It should be noted that quite a few other animal groups have also evolutionarily lost their heads, or portions thereof. Primarily notable, in this regard, are the clams, congress critters, brachiopods, and peanut worms. It appears, in most cases, that immobile animals don’t need heads, and they also don’t have much in the way of brains. If you are stuck in one spot and can’t do much to get away from a predator, all the brains in the world are not going to help when push comes to shove.
However, sea stars move, some at quite a respectable rate. Generally, animals that move have eyes, and those eyes are right up front. Presumably this is so that the critter can find out where it is going, and what it will bump into or perhaps more importantly, what is waiting up ahead to eat it? But with sea stars… what is the front?
The stars can and do move in any direction, but no particular structure or arm is “the front”. So, no head, no brain, and no front end. However, it has been known for many years that sea stars have some sort of photoreceptive devices, called eye spots, found at the tips of each ray, but nobody has had a clue what they were used for or any data on how they were used.
Researchers looking at the common blue reef star, Linckia laevigata, examined the photoreceptors found on the tips of each arm that they found on a specimen purchased at a Copenhagen aquarium store. Sea star eyes typically are situated at the tip of each arm, and they point downward, so to see anything but a close up view of sand or rock, the arm tip has to bend up roughly 90 degrees. The eye is comprised of about 150 to 200 units called ommatidia, with about 100 to 150 photoreceptor cells each.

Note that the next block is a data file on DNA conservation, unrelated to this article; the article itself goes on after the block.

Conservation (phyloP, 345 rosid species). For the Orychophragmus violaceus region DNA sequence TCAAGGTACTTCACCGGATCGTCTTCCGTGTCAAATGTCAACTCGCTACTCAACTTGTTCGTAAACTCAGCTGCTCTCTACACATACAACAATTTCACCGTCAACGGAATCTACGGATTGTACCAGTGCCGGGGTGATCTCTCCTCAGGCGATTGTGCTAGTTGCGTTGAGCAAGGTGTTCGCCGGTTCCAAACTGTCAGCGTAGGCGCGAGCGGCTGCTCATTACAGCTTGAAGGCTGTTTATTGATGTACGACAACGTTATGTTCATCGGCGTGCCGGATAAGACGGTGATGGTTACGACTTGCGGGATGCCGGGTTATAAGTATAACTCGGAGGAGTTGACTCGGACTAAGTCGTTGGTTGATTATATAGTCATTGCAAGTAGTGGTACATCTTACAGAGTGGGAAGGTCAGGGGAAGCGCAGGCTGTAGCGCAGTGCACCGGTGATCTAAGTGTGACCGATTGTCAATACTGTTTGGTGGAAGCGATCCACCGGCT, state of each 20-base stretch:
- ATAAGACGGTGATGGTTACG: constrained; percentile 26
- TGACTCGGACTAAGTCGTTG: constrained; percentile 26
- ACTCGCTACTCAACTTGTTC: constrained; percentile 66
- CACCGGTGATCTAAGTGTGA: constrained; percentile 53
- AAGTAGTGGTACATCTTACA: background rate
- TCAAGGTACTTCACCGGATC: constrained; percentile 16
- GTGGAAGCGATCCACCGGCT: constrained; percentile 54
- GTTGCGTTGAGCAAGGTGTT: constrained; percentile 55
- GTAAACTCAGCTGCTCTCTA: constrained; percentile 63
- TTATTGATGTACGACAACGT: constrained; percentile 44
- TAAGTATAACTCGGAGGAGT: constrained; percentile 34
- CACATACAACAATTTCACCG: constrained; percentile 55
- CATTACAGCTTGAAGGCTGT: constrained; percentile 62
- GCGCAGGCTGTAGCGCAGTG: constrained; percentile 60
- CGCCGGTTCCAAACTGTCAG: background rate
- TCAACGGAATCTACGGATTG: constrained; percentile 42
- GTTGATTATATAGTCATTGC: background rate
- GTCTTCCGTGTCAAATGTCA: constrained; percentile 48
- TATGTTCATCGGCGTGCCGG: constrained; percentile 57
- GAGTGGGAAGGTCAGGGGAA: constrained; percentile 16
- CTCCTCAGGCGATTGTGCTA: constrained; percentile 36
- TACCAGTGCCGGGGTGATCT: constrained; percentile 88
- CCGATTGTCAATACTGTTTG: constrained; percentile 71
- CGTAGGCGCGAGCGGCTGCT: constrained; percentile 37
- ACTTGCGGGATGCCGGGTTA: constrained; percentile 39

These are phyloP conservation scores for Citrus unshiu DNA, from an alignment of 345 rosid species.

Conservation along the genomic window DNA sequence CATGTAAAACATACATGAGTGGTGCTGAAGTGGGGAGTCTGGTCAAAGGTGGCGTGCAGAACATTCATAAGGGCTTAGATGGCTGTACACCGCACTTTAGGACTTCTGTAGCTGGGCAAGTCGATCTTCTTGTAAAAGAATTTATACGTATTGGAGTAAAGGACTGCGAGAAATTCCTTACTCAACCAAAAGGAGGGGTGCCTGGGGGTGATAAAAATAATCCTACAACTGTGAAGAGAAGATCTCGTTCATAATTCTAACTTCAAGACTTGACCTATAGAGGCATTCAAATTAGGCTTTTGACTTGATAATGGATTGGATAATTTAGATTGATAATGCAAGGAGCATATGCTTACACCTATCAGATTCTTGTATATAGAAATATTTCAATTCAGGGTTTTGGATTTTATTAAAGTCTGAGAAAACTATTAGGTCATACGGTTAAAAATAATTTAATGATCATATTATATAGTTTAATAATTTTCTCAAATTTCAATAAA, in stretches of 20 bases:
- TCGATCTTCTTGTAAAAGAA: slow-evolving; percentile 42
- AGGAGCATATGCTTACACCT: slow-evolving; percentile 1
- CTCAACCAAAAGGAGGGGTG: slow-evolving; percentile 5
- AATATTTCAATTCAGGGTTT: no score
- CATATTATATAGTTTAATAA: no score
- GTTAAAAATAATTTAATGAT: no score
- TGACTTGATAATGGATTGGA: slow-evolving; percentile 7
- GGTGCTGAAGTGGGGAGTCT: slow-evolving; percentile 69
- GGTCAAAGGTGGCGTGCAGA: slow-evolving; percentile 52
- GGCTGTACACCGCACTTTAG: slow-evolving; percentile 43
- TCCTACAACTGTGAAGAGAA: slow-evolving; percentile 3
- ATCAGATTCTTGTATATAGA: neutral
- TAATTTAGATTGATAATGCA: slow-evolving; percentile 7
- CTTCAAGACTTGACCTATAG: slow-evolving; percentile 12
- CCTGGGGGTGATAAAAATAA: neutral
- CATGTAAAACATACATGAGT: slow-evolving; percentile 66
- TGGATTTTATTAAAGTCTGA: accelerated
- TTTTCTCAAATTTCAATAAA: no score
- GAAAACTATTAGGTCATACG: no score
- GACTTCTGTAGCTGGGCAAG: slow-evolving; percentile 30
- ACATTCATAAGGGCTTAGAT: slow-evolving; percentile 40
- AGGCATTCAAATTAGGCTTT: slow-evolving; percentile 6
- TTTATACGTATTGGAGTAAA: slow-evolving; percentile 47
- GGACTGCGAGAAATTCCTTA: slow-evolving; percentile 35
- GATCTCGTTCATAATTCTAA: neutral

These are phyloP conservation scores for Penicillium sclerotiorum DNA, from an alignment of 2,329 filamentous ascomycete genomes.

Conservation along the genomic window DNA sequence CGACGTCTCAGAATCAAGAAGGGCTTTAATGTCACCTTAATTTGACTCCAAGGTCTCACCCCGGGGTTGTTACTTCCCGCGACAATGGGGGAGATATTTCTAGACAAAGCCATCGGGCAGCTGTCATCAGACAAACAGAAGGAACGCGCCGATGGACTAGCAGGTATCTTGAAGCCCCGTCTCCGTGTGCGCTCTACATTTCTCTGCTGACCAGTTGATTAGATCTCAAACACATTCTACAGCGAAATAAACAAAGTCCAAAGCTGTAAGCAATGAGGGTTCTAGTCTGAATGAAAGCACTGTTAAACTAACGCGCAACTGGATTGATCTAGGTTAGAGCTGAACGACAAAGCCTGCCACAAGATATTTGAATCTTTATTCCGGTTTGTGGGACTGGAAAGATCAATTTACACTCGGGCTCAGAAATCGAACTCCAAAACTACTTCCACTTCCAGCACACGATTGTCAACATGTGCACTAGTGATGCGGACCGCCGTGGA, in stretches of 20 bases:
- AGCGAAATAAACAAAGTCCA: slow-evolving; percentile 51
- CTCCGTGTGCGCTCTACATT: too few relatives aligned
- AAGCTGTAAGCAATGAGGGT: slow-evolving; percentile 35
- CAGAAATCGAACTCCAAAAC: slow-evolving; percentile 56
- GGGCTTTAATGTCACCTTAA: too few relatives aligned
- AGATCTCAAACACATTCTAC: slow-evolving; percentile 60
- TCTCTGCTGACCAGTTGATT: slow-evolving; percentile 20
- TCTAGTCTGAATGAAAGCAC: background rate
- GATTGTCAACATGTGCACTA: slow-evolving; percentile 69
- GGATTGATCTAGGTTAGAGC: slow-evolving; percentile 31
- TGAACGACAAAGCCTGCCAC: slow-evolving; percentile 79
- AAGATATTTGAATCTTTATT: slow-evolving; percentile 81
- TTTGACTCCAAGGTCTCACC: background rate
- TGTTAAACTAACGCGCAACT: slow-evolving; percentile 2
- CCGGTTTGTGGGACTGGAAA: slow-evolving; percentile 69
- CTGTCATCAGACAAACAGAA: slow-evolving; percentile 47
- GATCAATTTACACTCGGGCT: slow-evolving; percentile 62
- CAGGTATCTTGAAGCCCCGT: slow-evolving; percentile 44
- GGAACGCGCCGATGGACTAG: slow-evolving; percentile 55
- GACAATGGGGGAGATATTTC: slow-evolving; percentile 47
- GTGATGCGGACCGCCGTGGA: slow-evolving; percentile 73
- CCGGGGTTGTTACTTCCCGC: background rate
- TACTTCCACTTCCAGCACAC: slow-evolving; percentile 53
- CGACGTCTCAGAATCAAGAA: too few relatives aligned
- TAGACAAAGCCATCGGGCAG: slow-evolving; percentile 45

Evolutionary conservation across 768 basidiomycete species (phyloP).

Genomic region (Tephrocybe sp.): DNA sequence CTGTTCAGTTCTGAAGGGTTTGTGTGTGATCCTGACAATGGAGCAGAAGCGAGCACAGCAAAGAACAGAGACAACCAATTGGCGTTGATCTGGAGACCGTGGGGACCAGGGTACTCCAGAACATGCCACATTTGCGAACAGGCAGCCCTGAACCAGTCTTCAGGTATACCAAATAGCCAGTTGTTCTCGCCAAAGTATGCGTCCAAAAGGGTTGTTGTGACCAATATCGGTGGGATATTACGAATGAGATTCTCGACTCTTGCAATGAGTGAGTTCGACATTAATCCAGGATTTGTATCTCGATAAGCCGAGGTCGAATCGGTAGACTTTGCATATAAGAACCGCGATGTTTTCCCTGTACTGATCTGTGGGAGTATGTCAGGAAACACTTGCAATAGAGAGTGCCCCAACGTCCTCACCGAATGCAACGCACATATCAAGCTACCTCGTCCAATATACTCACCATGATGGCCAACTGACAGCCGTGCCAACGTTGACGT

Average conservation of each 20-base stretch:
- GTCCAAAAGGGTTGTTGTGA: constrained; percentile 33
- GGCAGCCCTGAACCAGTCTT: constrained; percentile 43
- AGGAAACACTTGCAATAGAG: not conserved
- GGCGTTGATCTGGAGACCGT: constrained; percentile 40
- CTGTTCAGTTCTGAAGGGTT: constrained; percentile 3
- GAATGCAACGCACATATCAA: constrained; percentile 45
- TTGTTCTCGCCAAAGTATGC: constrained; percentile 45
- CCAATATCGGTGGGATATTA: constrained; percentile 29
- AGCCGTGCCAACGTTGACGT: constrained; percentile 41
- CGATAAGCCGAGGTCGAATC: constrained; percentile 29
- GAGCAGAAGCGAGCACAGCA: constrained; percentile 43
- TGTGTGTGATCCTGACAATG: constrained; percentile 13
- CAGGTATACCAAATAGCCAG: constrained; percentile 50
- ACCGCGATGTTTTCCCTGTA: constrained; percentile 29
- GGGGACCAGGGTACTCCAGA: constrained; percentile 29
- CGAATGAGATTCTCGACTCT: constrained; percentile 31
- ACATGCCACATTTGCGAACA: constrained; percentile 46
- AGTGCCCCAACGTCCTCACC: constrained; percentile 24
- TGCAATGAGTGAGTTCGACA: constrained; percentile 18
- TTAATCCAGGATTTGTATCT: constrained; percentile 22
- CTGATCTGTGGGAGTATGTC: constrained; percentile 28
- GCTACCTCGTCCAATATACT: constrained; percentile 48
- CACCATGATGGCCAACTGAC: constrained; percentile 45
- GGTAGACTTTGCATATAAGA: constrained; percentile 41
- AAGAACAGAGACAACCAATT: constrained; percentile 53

Like other starfish species, L. laevigata’s eyes can form images, but the resolution is very low, really about all they can see is large masses of dark or light. The neat part is that the eyes are in a groove that is lined with black pigmented tissue, which has the effect of creating a directional slit for light to approach the eye. Without a brain, it is really unclear how the image created by the eye is used, however, if the arm is extended the eye could tell the difference between a large dark object (a reef) and a large light colored object (a sand flat).
The researchers went to a reef in the field and performed operations surgically removing the eyes from some Linckia stars, or, as a control, surgically removing some tube feet from another group. After the surgery, the stars were allowed to heal overnight. They next day they were placed on the sand near the reef. The stars with the mock operations all moved toward and then on to the reef, while none of the eyeless stars moved toward the reef.
At least in this one situation, it appears that the photoreceptors of Linckia laevigata sea star individuals can help them find their way home. I suspect the same situation may hold true for Linckia multifora. As for other stars… experiments await.